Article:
Cole Aero-Eight ad

October 9, 2012, marks the 104th anniversary of the introduction of the first Cole Solid Tire Automobile.  The Cole Motor Car Company is one example of an automobile manufacturer that evolved fromIndiana’s carriage industry.  By the end of the company’s drive through history, it contributed several innovations to the automotive industry.

Cole’s story begins with founder Joseph Jarrett Cole, who started working in the carriage business in about 1888.  He served as a salesman and corporate executive for carriage maker Parry Manufacturing Company of Indianapolisand another firm.

In November 1904, Cole purchased a one-half interest in the Gates-Osborne Carriage Company of Indianapolis.  He became president and changed the name to The Cole Carriage Company on December 4, 1905.  The company was known for its full line of vehicles.

Cole began to think seriously about building an automobile in early 1908. The first Cole Solid Tire Automobile was ready for inspection on October 9, 1908.  The car was designed for the road conditions of the day.   It was a modern high‑wheeler with solid rubber tires.

A second model was completed and shown to the directors on June 1, 1909.  As a result of their favorable impression of this second car, board members voted to incorporate as The Cole Motor Car Company on June 22, 1909.  They rented facilities for the company at 750 East Washington Street in Indianapolis.

Soon, Cole recognized the need for manufacturing space. The company constructed a four-story, reinforced concrete plant in 1911 covering 66,000 sq. ft. of space on the southwest corner of Market and Davidson streets in Indianapolis. As demand increased, Cole decided to expand in 1913 and then again in 1919. These buildings remain today at 730 East Washington Street.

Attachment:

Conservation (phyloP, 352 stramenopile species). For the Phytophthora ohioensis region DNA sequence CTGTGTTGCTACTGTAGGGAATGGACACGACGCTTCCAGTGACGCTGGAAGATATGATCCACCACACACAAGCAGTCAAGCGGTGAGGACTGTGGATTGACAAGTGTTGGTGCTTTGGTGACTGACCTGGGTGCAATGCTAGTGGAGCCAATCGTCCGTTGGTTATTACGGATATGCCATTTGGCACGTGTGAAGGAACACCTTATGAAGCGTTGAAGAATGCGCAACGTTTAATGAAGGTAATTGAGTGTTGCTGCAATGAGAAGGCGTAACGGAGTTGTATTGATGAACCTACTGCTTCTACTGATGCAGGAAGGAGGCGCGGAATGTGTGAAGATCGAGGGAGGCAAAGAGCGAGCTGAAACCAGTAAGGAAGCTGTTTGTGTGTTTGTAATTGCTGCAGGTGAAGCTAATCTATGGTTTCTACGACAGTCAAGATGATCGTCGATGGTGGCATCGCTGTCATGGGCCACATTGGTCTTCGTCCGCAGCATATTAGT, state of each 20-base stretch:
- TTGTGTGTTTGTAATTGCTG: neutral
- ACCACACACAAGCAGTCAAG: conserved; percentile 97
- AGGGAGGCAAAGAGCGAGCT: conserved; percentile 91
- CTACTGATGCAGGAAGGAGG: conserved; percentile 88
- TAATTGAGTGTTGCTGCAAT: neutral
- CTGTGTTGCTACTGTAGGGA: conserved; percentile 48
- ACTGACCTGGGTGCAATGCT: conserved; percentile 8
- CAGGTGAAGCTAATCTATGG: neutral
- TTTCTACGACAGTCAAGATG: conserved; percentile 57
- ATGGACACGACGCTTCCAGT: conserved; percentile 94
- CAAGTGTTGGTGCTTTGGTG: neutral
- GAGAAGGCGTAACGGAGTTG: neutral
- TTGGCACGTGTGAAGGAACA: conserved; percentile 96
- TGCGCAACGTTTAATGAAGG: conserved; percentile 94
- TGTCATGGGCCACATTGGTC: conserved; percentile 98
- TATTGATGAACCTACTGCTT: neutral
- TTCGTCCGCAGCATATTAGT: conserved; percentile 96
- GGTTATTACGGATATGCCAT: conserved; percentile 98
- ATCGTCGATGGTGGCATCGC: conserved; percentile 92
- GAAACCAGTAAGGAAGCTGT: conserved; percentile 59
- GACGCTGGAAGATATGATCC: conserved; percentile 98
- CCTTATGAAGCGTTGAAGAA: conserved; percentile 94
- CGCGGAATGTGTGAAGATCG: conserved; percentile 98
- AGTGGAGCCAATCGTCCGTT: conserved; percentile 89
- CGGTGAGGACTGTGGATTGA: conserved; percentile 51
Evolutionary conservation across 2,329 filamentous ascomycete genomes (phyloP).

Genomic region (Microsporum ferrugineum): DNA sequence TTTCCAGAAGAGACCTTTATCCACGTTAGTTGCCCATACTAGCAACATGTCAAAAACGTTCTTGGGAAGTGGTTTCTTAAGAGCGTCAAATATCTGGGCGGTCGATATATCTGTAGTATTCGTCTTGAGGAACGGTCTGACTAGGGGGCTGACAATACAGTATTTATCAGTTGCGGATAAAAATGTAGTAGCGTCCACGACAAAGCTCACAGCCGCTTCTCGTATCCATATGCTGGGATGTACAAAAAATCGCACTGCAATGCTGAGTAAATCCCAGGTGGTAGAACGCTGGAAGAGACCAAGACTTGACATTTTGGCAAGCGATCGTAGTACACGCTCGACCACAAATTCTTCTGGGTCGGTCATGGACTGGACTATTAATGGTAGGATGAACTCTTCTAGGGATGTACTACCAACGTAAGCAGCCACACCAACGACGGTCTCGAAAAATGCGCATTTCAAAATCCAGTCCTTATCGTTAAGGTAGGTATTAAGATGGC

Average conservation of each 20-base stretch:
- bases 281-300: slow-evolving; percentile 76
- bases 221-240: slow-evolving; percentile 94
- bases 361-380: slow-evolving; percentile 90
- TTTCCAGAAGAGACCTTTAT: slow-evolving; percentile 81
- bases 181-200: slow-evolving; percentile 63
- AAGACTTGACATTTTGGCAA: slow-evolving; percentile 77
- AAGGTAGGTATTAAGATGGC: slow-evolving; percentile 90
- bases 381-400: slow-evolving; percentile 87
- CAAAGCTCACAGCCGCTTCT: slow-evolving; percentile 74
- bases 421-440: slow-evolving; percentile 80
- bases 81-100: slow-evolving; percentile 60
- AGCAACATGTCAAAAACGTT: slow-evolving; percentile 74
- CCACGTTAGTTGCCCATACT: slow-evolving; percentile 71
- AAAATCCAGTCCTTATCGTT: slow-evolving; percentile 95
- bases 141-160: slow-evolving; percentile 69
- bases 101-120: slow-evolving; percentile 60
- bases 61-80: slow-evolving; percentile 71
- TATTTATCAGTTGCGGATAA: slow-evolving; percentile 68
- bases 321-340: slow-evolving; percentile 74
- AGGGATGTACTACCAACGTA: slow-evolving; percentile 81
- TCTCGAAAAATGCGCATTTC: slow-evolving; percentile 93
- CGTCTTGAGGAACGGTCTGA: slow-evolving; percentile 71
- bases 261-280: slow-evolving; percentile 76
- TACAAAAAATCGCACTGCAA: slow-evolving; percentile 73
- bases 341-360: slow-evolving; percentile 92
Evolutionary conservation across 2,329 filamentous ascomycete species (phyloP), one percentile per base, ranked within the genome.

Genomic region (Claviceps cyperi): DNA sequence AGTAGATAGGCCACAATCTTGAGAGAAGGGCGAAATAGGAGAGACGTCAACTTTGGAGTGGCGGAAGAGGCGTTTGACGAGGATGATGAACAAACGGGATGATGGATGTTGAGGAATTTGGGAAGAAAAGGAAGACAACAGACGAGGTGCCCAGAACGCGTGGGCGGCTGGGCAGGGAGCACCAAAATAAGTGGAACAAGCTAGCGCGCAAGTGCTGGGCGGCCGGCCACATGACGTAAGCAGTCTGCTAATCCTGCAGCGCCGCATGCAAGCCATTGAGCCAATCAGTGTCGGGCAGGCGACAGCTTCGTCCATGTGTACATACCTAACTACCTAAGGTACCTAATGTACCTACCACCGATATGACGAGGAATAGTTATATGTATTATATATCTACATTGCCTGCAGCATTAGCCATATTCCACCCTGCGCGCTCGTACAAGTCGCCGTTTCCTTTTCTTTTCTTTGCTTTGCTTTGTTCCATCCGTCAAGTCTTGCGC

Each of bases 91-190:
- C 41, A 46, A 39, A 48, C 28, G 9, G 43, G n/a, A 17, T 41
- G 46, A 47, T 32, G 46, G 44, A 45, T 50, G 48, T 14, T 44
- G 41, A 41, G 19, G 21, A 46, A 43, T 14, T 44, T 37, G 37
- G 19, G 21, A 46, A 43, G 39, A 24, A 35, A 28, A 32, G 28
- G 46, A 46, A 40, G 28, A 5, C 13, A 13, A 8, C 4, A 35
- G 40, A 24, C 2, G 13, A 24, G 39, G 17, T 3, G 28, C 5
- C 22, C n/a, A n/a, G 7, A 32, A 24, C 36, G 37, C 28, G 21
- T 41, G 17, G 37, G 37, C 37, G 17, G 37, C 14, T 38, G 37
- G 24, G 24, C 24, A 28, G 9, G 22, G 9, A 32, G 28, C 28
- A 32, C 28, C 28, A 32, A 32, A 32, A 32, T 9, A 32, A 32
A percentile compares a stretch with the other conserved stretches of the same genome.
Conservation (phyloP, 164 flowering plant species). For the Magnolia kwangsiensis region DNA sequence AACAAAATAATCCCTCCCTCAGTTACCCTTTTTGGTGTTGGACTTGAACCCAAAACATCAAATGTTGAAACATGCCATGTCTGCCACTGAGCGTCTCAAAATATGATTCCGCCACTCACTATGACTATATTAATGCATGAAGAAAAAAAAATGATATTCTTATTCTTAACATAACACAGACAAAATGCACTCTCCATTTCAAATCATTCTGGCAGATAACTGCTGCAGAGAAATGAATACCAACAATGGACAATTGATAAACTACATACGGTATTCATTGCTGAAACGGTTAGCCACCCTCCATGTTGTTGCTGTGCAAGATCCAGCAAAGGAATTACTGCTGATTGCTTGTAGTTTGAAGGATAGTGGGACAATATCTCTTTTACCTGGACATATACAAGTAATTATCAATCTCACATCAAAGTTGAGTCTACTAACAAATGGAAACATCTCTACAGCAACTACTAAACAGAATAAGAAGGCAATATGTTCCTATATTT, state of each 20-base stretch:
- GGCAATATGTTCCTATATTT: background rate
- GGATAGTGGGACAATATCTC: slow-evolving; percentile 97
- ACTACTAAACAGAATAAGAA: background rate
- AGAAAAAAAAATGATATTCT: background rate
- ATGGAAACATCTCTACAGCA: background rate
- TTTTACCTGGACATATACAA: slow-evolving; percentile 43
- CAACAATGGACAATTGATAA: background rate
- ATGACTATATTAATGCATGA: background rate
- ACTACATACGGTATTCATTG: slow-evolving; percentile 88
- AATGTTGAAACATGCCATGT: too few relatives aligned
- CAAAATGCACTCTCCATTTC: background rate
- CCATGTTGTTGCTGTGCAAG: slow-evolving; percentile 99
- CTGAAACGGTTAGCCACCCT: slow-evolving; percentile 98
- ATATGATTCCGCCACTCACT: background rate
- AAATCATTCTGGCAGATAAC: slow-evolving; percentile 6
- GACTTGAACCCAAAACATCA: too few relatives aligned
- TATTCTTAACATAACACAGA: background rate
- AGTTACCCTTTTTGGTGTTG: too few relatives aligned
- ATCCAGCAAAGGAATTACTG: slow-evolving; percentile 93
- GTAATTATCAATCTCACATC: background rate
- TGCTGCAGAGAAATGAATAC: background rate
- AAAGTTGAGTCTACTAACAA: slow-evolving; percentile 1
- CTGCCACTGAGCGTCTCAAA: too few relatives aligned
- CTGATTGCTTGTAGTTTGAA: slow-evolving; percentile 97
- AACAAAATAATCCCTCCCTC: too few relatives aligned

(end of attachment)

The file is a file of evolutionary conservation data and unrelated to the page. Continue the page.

Cole Motor Car Co

Cole Motor Car Co

J. J. Cole adopted the phrase “The Standardized Car” for his product, thus indicating that Cole used components that were “the standard for quality in the industry.”  He ran a six page ad in the July 26, 1913, issue of the Saturday Evening Post, which was the largest automobile ad ever purchased to that date.

In 1920, Joseph J. Cole built his mansion at 4909 North Meridian Street while his business was in its heyday. It and the factory buildings are on the National Register of Historic Places.

1918 Cole with Willoughby body

1918 Cole with Willoughby body

After enjoying many years of prosperity, Cole began losing money in the wake of the post World War I recession.  The recession brought a decline in all business activity as well as a serious curtailment of automobile sales.  The success of other manufacturers’ low-priced, mass-produced cars cut the volume of  Cole cars.  Production ceased completely in October 1924.  In January 1925, while his company was still solvent, J. J. Cole chose to liquidate rather than jeopardize the remaining assets of the corporation.

Cole made a total of over 40,700 automobiles.  Each model was a quality product, with the best material, craftsmanship and design available for the time.  For a brief period, Cole was second only to Cadillac in volume of sales in its price range.  So, the next time you are driving on East Washington Street, just past College, look north and reminisce about the Cole Motor Car Company.

12 responses to “Happy Birthday to the Cole Motor Car Company”

  1. Robert R Bass Jr. says:

    I would like to point out that the buildings were designed by my grandfather, Herbert L.Bass. They have been remodeled and now house Marion County Jail II. Would love to know who designed the home on North Meridian.

  2. Dennis E. Horvath says:

    Hi Robert: